Chimichurri is the "national sauce" of Argentina, and is also common in Honduras and other Latin American countries. It si a complex green paste, similar to a pesto, but containing a greater variety of herbs, and a tartness from the presence of vinegar. Chimichurri is normally served with roasted or grilled meat or seafood, but it's also delicious on cooked potatoes and other vegetables, pasta, grains, Pizzettas, Crostini, and sandwiches.
- Roast the garlic ahead of time (see below)
- This keeps for a week or two if stored in a tightly lidded container in the refrigerator. Just use as needed, as you would any condiment.
1 cup (packed) minced cilantro
1/4 cup (packed) minced parsley
1/4 cup minced scallions
1 tablespoon minced fresh oregano (or 1 teaspoon dried oregano)
6 medium cloves roasted garlic paste (recipe follows)
A pinch of cayenne
2 tablespoons red wine vinegar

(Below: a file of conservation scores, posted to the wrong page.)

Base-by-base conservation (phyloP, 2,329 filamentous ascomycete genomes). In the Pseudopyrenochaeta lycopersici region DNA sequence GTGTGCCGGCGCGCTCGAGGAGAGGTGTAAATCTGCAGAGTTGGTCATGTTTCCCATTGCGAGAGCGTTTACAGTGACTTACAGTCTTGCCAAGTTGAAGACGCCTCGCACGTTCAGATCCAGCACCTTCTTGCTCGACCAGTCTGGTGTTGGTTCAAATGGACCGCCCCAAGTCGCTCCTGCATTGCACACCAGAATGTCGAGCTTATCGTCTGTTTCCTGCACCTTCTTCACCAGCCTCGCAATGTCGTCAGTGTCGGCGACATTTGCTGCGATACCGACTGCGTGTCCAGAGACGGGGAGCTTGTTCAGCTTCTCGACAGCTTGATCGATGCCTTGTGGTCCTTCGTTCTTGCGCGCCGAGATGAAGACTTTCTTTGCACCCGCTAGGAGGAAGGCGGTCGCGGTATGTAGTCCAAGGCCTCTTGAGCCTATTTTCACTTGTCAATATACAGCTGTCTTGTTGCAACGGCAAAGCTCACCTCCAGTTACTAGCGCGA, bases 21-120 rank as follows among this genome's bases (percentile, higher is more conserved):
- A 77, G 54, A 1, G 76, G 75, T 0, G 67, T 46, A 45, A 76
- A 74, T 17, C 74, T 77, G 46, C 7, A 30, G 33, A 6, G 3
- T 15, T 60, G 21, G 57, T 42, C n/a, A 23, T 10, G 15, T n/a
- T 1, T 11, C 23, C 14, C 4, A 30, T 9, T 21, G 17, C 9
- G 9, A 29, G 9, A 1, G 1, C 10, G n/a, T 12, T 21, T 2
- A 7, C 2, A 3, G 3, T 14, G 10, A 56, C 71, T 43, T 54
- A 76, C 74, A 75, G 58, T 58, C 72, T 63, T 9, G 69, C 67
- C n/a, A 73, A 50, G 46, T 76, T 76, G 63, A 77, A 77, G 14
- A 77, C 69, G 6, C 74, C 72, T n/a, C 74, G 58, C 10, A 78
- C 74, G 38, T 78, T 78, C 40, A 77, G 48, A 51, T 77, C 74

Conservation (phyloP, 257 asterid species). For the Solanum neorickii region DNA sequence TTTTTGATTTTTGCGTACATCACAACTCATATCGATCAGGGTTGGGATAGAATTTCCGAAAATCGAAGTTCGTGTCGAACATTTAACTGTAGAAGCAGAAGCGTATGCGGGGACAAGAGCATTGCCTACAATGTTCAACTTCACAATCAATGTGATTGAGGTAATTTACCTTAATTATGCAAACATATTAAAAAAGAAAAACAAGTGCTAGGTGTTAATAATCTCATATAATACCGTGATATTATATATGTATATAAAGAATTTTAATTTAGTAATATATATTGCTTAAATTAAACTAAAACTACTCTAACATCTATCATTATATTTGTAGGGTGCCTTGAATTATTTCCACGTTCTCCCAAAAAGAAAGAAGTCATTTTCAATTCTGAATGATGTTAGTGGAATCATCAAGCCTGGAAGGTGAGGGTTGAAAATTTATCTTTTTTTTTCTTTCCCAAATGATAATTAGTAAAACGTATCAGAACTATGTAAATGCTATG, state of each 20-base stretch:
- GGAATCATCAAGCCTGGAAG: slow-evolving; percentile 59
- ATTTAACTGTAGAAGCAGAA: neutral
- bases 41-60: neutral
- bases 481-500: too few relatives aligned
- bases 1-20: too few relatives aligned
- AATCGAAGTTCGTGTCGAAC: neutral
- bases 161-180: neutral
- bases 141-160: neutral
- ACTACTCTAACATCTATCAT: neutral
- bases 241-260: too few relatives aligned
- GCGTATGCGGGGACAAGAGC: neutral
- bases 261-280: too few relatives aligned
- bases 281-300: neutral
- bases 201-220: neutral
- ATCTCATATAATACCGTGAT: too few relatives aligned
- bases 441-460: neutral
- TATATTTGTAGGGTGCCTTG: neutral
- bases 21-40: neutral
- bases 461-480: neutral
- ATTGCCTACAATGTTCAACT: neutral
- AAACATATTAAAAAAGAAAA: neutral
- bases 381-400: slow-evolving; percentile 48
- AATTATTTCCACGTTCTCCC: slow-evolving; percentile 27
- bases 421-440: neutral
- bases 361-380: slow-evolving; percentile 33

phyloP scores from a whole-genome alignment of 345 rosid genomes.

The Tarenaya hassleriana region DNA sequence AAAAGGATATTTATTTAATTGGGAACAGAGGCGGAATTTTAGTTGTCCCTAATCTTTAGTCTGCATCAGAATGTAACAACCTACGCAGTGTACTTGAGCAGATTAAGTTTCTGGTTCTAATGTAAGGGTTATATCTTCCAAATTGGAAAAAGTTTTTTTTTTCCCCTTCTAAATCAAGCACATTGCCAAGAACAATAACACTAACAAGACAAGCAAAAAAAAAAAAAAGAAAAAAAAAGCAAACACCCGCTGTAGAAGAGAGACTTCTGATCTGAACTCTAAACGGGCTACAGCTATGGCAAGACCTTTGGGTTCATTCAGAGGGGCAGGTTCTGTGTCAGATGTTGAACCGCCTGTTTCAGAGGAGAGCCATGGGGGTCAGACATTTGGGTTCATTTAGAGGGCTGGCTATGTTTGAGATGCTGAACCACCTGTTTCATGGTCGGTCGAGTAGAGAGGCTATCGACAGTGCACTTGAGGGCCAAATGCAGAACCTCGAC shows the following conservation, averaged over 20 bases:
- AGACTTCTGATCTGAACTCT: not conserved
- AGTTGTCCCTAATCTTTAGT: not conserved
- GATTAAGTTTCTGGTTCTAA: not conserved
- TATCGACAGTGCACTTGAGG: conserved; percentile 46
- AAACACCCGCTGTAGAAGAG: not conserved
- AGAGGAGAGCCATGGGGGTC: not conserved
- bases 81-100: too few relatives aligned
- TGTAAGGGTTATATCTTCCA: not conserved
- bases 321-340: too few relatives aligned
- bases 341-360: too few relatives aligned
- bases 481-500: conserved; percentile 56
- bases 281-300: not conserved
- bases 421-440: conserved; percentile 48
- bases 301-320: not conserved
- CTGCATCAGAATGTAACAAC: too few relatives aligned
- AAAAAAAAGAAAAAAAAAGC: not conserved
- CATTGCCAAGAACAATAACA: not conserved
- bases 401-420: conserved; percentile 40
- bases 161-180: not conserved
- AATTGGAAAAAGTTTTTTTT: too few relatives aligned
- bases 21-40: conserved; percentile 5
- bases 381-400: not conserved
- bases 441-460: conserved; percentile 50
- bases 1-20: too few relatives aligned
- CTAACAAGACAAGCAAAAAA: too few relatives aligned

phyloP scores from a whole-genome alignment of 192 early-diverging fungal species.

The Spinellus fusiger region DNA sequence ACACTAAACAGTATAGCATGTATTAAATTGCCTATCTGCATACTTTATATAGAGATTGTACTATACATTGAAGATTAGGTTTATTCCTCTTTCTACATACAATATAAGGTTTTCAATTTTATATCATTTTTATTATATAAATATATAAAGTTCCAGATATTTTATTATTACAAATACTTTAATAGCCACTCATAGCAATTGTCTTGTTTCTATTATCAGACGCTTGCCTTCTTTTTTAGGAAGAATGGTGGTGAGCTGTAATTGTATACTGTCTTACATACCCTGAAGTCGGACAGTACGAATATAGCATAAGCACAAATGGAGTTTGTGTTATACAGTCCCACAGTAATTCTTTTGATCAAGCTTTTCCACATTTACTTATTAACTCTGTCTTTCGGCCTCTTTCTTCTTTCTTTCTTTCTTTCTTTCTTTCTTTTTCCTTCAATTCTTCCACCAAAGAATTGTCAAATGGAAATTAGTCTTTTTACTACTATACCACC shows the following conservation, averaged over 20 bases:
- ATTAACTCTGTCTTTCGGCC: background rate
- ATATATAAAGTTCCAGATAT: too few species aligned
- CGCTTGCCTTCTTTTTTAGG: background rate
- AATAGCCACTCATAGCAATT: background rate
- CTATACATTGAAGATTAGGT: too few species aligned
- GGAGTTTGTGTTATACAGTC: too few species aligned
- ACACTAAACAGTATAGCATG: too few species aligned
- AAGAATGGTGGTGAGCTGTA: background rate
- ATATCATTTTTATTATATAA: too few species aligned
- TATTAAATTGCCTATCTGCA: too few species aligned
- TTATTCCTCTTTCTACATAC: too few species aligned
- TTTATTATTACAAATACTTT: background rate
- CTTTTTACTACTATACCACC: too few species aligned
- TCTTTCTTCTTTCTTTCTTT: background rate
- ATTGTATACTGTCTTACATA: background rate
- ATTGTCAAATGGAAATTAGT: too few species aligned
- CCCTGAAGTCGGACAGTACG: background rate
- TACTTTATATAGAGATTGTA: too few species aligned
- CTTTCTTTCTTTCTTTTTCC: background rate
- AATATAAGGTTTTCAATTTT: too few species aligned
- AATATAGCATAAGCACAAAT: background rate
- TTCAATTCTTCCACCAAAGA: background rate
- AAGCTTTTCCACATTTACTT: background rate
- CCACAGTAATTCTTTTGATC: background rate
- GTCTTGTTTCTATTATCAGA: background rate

1/8 teaspoon salt
1/8 teaspoon black pepper
1/4 cup extra virgin olive oil
- Place the cilantro, parsley, scallions, and oregano in a food processor, and mince very fine. Add the garlic, cayenne, vinegar, salt, and pepper, and process to a paste, with the food processor running
until everything is fully incorporated. Drizzle in the oil at the very end.
- Transfer to a tightly lidded container, and refrigerate until use.
Roasted Garlic Paste
Yield: One 3-ounce bulb yields about 1 tablespoon Roasted Garlic Paste
I use this ingredient in so many of my recipes, I am giving you a method here, at the front of the book, to encourage you to make Roasted Garlic Paste all the time. Keep it around, not just for using in the recipes, but also for spreading on bread, plain pasta, baked potatoes... anything. If you drizzle the top surface of the paste with a little olive oil, and keep it in an airtight container in the refrigerator, this stuff will keep at least a week. One 3-ounce garlic bulb yields about a tablespoon of Roasted Garlic Paste.
Preheat the oven to 375°F. Line a small baking pan with foil. Trim the tips from several heads of garlic, and stand the bulbs upright on the foil. Roast for 30 to 40 minutes, or until the bulb feels soft when gently pressed. (Larger bulbs take longer to cook.) When cool enough to handle, break the bulb into individual cloves, and squeeze out the roasted garlic pulp into a small bowl.